This article appeared in the New England Journal of Medicine:
Particularly important is the section on crystalloids.
Some important aspects are highlighted.
This manuscript helps us get closer to stopping the knee jerk use of so-called normal saline as the “resuscitation fluid of choice” and for the dilution of packed red blood cells.
The real indication for normal saline resuscitation is traumatic brain injury (TBI) and hyponatremia/hypochloremia.
Except in cases of TBI and hyponatremia/hypochloremia, plasmalyte is a much better resuscitation fluid, as it does not cause hyperchloremic acidosis and it is compatible with the infusion of packed red blood cells.
The bottom lines:
Although the use of resuscitation fluids is one of the most common interventions in medicine, no currently available resuscitation fluid can be considered to be ideal.
In light of recent high quality evidence, a reappraisal of how resuscitation fluids are used in acutely ill patients is now required.
The selection, timing, and doses of intravenous fluids should be evaluated as carefully as they are in the case of any other intravenous drug, with the aim of maximizing efficacy and minimizing iatrogenic toxicity.
From the Brain Trauma Foundation:
For those who have trouble sleeping… try reading these.
TBI in hospital Guidelines_Management_2007w_bookmarks
From an anesthesiologist’s perspective these guidelines boil down to the “avoid hypoxemia and hypotension” insult.
The only evidence/recommendations with positive predictive value are to maintain oxygen saturation > 90% and systolic blood pressure > 90 Torr. Hmm… a 90/90 rule?
For TBI OR management, see post: https://trauma01.wordpress.com/2012/11/02/personal-goals-for-traumatic-brain-injury-tbi-in-the-operating-room/
Other than the control of ICP and maintaining adequate cerebral perfusion pressure, there is no evidence that anything else affects outcome in TBI.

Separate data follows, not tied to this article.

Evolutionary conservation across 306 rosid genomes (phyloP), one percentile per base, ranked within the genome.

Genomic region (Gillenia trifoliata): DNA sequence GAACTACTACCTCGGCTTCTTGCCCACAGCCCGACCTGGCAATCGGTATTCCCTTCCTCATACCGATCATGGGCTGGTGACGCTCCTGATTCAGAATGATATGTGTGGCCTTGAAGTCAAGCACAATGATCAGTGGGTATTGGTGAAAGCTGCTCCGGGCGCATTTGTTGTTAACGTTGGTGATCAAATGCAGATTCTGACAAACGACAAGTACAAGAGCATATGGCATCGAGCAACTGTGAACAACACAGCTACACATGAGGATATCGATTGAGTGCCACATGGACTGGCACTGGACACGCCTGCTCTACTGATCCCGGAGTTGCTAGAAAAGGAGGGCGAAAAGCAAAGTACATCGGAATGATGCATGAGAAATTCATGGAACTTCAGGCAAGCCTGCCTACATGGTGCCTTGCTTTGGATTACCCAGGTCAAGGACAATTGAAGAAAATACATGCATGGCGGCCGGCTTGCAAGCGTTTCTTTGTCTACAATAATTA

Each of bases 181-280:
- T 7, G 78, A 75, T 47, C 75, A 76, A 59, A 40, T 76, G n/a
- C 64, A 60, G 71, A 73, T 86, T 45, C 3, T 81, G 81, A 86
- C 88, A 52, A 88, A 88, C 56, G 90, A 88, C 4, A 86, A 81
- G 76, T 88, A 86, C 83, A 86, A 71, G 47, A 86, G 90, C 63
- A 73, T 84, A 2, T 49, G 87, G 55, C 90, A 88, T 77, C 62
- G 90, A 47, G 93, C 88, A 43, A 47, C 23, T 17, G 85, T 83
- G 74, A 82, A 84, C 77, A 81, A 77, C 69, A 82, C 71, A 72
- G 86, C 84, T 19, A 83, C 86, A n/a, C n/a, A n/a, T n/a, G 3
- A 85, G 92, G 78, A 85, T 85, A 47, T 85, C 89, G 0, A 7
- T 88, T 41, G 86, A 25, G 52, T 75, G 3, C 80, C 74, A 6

We have most control over the arterial pressure.
My goals are few and simple:
1. Check the pupils for a baseline.
2. Maintain an ICP below 20
- If there is no ICP monitor, and I suspect an elevated ICP, and if mannitol has not been given, I give 0.5 – 1 gm/kg
- Hypertonic saline is useful
|Weight in Kg
||Volume of 3% NaCl needed
Roughly 10 ml 3% NaCl per kg body weight. Give in 150 ml boluses.
3. Maintain a CPP of 50-70
- If there is no ICP monitor, I assume the ICP is 30 (could be higher)
- I maintain a CPP of 50-70 (with phenylephrine if necessary)
- MAP – (assumed ICP of 30) = CPP 50-70
- MAP needs to be 80-100!
- Even brief episodes of decreased MAP (CPP) worsens outcome
4. Maintain mild hypocarbia.
I do not worry about recall in these cases. I have yet to have a comatose patient complain about recall after regaining consciousness. I don’t normally deliver a vapor during these operations because they decrease MAP. I use vapors only to control HYPERTESION. If the MAP is good, I might dial in 0.4-0.5% isoforane.
NEJM: Hyperosmolar Therapy for Raise ICP
Here are some “nuggets” from this article.
- In a review of studies of traumatic brain injury, the rate of death was 18.4% for patients with an intracranial pressure of less than 20 mm Hg but 55.6% for those with an intracranial pressure of more than 40 mm Hg.
- Raised intracranial pressure has a proximate relationship to survival and is often the only remediable element of the disease. The prevention of secondary brain damage from raised intracranial pressure is therefore a central focus of neurologic intensive care.
- Because the cranium is essentially a fixed vault, any increase in the volume of the brain results in an increase in intracranial pressure.
- As intracranial pressure reaches 50 to 60 mm Hg, it approaches arterial pressure in the vessels of the circle of Willis and brings about global brain ischemia, the end result of which is brain death.
ICP/Intracranial Volume Curve
- The goal of care is to keep the intracranial pressure below 20-25 mm Hg.
- Hyperosmolar therapy is useful in this regard:
- The effectiveness of an osmolar agent in creating a gradient for water egress depends on the extent to which the solute is excluded by the blood–brain barrier (bbb).
- Any traumatic disruption of the bbb allows free flow of osmolar agents.
- Therefore osmolar agents decrease brain volume by acting at sites of an intact bbb.
- Sodium and mannitol are nearly totally excluded by the bbb.
- Once hyperosmolar therapy is instituted it must be maintained.
- Otherwise there is rebound in raised ICP.
- The effects of hyperosmolar therapy are more consistent and longer lasting than the effects of hyperventilation.
Raised intracranial pressure should be treated promptly:
- For patients who have a mass lesion, such as a large subdural hematoma, that can be removed, surgical evacuation or resection is the most expedient way to reduce intracranial pressure.